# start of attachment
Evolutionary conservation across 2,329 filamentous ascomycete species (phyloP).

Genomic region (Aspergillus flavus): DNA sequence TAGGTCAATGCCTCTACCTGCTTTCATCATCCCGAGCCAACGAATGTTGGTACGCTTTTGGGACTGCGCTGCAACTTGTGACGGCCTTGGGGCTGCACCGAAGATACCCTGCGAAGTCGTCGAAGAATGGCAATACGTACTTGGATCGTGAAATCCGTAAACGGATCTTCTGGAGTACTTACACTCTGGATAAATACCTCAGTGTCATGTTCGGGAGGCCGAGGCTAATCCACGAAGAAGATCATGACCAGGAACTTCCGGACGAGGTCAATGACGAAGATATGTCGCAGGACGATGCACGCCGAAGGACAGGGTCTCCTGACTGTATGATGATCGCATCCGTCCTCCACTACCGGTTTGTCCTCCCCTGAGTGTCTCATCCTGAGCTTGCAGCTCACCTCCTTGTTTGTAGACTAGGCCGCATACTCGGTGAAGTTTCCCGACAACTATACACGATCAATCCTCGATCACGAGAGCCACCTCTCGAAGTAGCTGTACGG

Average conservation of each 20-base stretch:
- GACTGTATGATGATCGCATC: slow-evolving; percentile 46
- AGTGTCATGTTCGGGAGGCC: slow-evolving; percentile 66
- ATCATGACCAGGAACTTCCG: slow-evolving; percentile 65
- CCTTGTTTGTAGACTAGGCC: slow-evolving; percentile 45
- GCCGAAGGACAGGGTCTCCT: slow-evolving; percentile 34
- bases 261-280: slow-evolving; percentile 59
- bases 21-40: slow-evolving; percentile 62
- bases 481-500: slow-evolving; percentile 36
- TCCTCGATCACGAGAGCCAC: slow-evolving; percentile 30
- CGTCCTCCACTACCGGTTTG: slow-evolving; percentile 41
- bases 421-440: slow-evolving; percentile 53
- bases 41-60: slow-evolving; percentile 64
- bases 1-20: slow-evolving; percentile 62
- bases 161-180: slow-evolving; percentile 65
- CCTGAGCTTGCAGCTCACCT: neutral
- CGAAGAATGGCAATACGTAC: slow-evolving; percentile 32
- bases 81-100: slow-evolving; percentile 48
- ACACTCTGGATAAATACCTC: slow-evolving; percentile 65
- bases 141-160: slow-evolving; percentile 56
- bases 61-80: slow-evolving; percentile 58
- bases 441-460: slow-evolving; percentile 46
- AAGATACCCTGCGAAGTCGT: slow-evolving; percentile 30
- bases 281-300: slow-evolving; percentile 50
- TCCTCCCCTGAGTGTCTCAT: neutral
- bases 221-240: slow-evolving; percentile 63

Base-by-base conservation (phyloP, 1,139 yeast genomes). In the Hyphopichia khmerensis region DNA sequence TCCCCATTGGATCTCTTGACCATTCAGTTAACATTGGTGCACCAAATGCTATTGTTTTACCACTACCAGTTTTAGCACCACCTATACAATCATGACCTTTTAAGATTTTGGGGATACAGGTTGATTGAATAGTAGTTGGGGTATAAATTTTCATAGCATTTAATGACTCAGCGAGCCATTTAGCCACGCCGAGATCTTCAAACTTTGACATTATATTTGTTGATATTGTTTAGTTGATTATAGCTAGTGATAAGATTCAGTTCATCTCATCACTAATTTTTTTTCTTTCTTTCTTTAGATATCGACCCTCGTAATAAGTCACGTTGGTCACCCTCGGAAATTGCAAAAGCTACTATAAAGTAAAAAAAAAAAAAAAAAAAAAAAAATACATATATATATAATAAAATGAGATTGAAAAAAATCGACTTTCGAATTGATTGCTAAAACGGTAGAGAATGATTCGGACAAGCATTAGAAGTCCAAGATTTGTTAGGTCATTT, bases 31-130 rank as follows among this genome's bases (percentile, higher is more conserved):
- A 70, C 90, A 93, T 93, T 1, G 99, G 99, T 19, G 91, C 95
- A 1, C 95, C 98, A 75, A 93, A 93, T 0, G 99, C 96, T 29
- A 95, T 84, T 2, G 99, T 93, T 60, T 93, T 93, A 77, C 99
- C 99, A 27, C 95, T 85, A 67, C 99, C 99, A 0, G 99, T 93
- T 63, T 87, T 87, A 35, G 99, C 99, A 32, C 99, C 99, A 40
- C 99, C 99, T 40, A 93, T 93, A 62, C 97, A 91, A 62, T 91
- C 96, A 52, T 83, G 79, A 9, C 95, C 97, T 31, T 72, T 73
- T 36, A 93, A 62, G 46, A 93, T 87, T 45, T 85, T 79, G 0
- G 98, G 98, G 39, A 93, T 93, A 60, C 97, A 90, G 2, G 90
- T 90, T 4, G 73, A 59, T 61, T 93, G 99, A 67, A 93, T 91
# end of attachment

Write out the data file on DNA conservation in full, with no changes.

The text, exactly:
Evolutionary conservation across 2,329 filamentous ascomycete species (phyloP).

Genomic region (Aspergillus flavus): DNA sequence TAGGTCAATGCCTCTACCTGCTTTCATCATCCCGAGCCAACGAATGTTGGTACGCTTTTGGGACTGCGCTGCAACTTGTGACGGCCTTGGGGCTGCACCGAAGATACCCTGCGAAGTCGTCGAAGAATGGCAATACGTACTTGGATCGTGAAATCCGTAAACGGATCTTCTGGAGTACTTACACTCTGGATAAATACCTCAGTGTCATGTTCGGGAGGCCGAGGCTAATCCACGAAGAAGATCATGACCAGGAACTTCCGGACGAGGTCAATGACGAAGATATGTCGCAGGACGATGCACGCCGAAGGACAGGGTCTCCTGACTGTATGATGATCGCATCCGTCCTCCACTACCGGTTTGTCCTCCCCTGAGTGTCTCATCCTGAGCTTGCAGCTCACCTCCTTGTTTGTAGACTAGGCCGCATACTCGGTGAAGTTTCCCGACAACTATACACGATCAATCCTCGATCACGAGAGCCACCTCTCGAAGTAGCTGTACGG

Average conservation of each 20-base stretch:
- GACTGTATGATGATCGCATC: slow-evolving; percentile 46
- AGTGTCATGTTCGGGAGGCC: slow-evolving; percentile 66
- ATCATGACCAGGAACTTCCG: slow-evolving; percentile 65
- CCTTGTTTGTAGACTAGGCC: slow-evolving; percentile 45
- GCCGAAGGACAGGGTCTCCT: slow-evolving; percentile 34
- bases 261-280: slow-evolving; percentile 59
- bases 21-40: slow-evolving; percentile 62
- bases 481-500: slow-evolving; percentile 36
- TCCTCGATCACGAGAGCCAC: slow-evolving; percentile 30
- CGTCCTCCACTACCGGTTTG: slow-evolving; percentile 41
- bases 421-440: slow-evolving; percentile 53
- bases 41-60: slow-evolving; percentile 64
- bases 1-20: slow-evolving; percentile 62
- bases 161-180: slow-evolving; percentile 65
- CCTGAGCTTGCAGCTCACCT: neutral
- CGAAGAATGGCAATACGTAC: slow-evolving; percentile 32
- bases 81-100: slow-evolving; percentile 48
- ACACTCTGGATAAATACCTC: slow-evolving; percentile 65
- bases 141-160: slow-evolving; percentile 56
- bases 61-80: slow-evolving; percentile 58
- bases 441-460: slow-evolving; percentile 46
- AAGATACCCTGCGAAGTCGT: slow-evolving; percentile 30
- bases 281-300: slow-evolving; percentile 50
- TCCTCCCCTGAGTGTCTCAT: neutral
- bases 221-240: slow-evolving; percentile 63

Base-by-base conservation (phyloP, 1,139 yeast genomes). In the Hyphopichia khmerensis region DNA sequence TCCCCATTGGATCTCTTGACCATTCAGTTAACATTGGTGCACCAAATGCTATTGTTTTACCACTACCAGTTTTAGCACCACCTATACAATCATGACCTTTTAAGATTTTGGGGATACAGGTTGATTGAATAGTAGTTGGGGTATAAATTTTCATAGCATTTAATGACTCAGCGAGCCATTTAGCCACGCCGAGATCTTCAAACTTTGACATTATATTTGTTGATATTGTTTAGTTGATTATAGCTAGTGATAAGATTCAGTTCATCTCATCACTAATTTTTTTTCTTTCTTTCTTTAGATATCGACCCTCGTAATAAGTCACGTTGGTCACCCTCGGAAATTGCAAAAGCTACTATAAAGTAAAAAAAAAAAAAAAAAAAAAAAAATACATATATATATAATAAAATGAGATTGAAAAAAATCGACTTTCGAATTGATTGCTAAAACGGTAGAGAATGATTCGGACAAGCATTAGAAGTCCAAGATTTGTTAGGTCATTT, bases 31-130 rank as follows among this genome's bases (percentile, higher is more conserved):
- A 70, C 90, A 93, T 93, T 1, G 99, G 99, T 19, G 91, C 95
- A 1, C 95, C 98, A 75, A 93, A 93, T 0, G 99, C 96, T 29
- A 95, T 84, T 2, G 99, T 93, T 60, T 93, T 93, A 77, C 99
- C 99, A 27, C 95, T 85, A 67, C 99, C 99, A 0, G 99, T 93
- T 63, T 87, T 87, A 35, G 99, C 99, A 32, C 99, C 99, A 40
- C 99, C 99, T 40, A 93, T 93, A 62, C 97, A 91, A 62, T 91
- C 96, A 52, T 83, G 79, A 9, C 95, C 97, T 31, T 72, T 73
- T 36, A 93, A 62, G 46, A 93, T 87, T 45, T 85, T 79, G 0
- G 98, G 98, G 39, A 93, T 93, A 60, C 97, A 90, G 2, G 90
- T 90, T 4, G 73, A 59, T 61, T 93, G 99, A 67, A 93, T 91